UNC Kenan-Flagler Business School


Let's get personal


UNC Kenan-FlaglerImagine you’re walking through a shopping center and a person standing near a language learning software kiosk calls out.

“Would you be interested in learning French?”

You are. In fact, you mentioned on Facebook recently that you’re planning a vacation to Paris and wanted to refresh your rusty high school French.

You realize, as you approach the kiosk, that this isn’t a real person, but a digitally projected image.

“Well,” the animated image says, “I can give you a quick free lesson right now to show you how our learning program works.”

A few minutes later, after learning how to order a beer in French, you purchase “Conversational French 101.”

The scenario, which might seem like something out of a science fiction film, isn’t particularly far-fetched – and it could be coming soon to a mall or airport near you.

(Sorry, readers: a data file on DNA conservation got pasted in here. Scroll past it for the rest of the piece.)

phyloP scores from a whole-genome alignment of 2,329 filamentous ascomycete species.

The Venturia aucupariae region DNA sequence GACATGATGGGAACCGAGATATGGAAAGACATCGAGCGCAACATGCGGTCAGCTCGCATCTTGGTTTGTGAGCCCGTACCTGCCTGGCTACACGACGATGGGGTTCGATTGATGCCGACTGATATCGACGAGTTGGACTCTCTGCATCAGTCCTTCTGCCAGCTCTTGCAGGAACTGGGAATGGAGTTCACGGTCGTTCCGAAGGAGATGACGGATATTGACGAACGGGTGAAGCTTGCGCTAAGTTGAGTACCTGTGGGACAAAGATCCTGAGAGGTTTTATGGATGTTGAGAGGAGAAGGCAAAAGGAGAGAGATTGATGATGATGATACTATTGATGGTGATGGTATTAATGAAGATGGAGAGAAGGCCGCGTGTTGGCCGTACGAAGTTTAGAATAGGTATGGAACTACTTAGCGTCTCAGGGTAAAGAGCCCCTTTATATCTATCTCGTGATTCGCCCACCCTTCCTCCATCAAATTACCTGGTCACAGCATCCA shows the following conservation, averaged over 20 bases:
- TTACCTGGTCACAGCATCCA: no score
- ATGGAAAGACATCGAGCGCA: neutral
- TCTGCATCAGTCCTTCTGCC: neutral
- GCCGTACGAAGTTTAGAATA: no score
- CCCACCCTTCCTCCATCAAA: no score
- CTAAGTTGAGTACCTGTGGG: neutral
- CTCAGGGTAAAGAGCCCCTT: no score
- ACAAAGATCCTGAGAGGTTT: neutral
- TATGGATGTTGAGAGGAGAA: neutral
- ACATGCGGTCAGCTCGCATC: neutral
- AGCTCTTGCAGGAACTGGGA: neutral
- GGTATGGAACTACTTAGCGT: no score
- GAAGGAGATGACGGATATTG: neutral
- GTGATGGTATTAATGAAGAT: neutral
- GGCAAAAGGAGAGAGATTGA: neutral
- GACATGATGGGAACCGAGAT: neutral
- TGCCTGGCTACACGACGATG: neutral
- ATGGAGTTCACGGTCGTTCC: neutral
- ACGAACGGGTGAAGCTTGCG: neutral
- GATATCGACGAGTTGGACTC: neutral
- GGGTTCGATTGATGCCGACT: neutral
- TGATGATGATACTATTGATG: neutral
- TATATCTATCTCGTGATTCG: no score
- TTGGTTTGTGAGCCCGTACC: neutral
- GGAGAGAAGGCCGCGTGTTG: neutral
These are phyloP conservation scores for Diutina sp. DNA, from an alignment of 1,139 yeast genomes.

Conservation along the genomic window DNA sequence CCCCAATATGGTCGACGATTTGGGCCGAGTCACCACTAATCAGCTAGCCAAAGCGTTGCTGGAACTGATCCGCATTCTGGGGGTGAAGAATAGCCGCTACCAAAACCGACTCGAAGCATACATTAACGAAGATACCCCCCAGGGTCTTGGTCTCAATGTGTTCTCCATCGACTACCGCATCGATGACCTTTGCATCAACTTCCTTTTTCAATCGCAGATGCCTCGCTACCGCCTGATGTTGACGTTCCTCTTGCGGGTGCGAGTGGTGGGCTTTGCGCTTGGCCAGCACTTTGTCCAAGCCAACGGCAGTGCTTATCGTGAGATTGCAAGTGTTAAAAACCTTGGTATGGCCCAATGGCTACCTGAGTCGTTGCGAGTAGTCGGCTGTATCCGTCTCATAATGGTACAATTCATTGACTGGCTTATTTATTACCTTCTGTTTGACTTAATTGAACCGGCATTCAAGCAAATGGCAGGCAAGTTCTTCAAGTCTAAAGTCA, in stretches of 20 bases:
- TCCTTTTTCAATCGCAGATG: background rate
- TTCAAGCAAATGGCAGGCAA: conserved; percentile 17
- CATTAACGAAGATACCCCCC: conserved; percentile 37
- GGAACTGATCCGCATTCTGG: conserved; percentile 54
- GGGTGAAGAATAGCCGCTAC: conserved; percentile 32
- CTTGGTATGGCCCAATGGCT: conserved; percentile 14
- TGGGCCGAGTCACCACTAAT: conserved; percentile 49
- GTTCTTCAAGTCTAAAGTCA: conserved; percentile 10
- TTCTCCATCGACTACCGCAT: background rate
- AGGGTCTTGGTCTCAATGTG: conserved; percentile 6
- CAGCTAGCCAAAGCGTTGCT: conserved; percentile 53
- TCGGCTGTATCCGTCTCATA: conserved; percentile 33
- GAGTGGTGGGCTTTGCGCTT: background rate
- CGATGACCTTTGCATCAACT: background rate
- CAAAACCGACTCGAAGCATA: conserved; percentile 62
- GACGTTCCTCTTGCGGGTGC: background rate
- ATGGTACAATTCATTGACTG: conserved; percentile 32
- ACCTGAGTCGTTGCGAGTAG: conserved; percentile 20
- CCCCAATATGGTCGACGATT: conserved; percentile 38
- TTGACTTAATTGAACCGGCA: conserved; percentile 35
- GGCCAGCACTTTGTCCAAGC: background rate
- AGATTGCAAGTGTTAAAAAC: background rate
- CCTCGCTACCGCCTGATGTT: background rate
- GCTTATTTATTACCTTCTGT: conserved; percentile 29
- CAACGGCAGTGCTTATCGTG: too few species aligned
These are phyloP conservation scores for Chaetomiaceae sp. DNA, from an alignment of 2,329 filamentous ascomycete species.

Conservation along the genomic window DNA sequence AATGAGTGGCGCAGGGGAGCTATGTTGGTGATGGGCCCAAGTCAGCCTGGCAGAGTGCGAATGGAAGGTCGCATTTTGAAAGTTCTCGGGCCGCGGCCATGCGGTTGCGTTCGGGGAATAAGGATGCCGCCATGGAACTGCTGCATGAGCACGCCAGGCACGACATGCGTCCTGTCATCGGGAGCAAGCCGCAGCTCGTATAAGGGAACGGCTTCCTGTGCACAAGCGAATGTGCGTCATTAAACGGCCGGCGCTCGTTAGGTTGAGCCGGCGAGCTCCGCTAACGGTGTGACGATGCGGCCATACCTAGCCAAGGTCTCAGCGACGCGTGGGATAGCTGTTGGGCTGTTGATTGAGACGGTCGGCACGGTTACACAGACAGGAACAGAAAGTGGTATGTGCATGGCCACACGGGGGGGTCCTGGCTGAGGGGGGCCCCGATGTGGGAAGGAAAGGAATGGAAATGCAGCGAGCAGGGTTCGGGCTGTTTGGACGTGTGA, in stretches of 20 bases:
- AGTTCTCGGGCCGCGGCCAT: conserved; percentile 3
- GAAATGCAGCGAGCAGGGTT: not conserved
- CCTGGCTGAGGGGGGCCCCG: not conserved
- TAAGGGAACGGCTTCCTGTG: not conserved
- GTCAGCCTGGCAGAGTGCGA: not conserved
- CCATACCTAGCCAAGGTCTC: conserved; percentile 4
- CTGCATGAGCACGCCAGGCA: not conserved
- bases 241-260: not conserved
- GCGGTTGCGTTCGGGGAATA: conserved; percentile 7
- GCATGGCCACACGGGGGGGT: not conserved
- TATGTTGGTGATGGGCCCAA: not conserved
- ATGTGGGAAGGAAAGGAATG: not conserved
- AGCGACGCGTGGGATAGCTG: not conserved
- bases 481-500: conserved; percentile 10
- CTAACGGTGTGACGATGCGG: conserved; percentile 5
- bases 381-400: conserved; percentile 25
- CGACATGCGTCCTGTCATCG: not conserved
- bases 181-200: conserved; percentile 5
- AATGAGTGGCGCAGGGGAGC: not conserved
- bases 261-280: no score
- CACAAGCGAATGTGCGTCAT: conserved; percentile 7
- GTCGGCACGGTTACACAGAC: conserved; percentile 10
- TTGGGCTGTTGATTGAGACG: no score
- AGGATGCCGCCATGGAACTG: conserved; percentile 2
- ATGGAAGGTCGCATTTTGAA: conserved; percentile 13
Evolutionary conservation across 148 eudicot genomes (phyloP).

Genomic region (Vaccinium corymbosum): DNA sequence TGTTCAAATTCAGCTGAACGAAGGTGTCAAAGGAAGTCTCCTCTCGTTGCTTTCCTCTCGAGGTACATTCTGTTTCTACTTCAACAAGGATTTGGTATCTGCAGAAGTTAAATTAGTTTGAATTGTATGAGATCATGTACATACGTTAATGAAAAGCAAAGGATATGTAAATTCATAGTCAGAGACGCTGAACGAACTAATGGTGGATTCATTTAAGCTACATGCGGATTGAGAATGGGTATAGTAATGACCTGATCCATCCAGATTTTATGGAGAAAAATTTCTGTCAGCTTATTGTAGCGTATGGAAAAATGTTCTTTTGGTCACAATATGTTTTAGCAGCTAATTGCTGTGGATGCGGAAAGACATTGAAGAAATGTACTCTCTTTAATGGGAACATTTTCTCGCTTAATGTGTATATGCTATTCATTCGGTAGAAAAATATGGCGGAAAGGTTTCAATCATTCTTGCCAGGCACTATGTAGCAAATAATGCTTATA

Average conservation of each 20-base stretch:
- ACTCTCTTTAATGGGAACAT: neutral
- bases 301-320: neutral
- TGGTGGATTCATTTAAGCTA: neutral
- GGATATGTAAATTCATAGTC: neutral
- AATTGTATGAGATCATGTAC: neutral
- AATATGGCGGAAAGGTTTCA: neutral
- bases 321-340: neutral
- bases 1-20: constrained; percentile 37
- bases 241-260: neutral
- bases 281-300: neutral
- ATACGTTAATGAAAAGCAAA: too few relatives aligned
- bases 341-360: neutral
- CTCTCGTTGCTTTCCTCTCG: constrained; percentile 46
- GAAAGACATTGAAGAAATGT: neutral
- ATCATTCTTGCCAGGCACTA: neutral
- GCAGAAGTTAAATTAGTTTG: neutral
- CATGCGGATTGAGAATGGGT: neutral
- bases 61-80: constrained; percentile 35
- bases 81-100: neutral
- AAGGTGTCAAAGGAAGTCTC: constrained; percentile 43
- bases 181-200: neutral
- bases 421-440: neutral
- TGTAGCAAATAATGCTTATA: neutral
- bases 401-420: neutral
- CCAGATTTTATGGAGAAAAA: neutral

PRSONAS Inc., led by chief executive officer David Rose (EMBA ‘11), is already selling hardware and software to create live interactions between a person and a computer, powered by artificial intelligence. Other companies now provide software that will scan social media for brand mentions and keywords, and facial recognition software already exists. When companies tie these data streams together, the power of big data is unleashed – and it poses a huge challenge for traditional retailers.

“Physical retailers are really struggling against the online retailers,” says Rose. “We believe a big part of that is the data component.”